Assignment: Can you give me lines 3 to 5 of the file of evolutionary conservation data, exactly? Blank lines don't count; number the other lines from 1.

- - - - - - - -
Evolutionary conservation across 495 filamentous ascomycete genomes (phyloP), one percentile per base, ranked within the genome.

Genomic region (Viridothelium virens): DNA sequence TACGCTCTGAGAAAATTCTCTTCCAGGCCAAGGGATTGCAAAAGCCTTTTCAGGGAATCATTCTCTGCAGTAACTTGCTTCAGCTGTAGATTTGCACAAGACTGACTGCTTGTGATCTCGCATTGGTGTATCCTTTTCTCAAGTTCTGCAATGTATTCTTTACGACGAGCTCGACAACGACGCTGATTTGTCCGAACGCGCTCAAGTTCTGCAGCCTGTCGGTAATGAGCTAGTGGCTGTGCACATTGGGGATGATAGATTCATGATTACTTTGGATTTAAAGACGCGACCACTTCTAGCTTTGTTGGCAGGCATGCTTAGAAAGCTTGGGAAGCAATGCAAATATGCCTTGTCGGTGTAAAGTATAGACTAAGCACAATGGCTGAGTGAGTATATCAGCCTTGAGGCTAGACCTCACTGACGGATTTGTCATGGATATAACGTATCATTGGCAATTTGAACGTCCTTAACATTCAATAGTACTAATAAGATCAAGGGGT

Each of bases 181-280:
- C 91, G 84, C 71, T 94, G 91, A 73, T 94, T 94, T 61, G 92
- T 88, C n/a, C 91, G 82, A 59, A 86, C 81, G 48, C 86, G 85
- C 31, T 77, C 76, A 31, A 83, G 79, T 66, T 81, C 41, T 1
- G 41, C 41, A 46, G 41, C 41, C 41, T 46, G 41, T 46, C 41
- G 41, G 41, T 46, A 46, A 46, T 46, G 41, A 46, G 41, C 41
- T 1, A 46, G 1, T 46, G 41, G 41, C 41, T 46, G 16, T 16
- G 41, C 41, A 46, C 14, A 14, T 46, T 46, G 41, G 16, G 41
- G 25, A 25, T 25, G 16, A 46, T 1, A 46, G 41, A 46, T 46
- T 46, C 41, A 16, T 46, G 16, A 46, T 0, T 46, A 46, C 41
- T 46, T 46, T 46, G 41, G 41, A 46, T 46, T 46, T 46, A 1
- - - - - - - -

Each of bases 181-280:
- C 91, G 84, C 71, T 94, G 91, A 73, T 94, T 94, T 61, G 92
- T 88, C n/a, C 91, G 82, A 59, A 86, C 81, G 48, C 86, G 85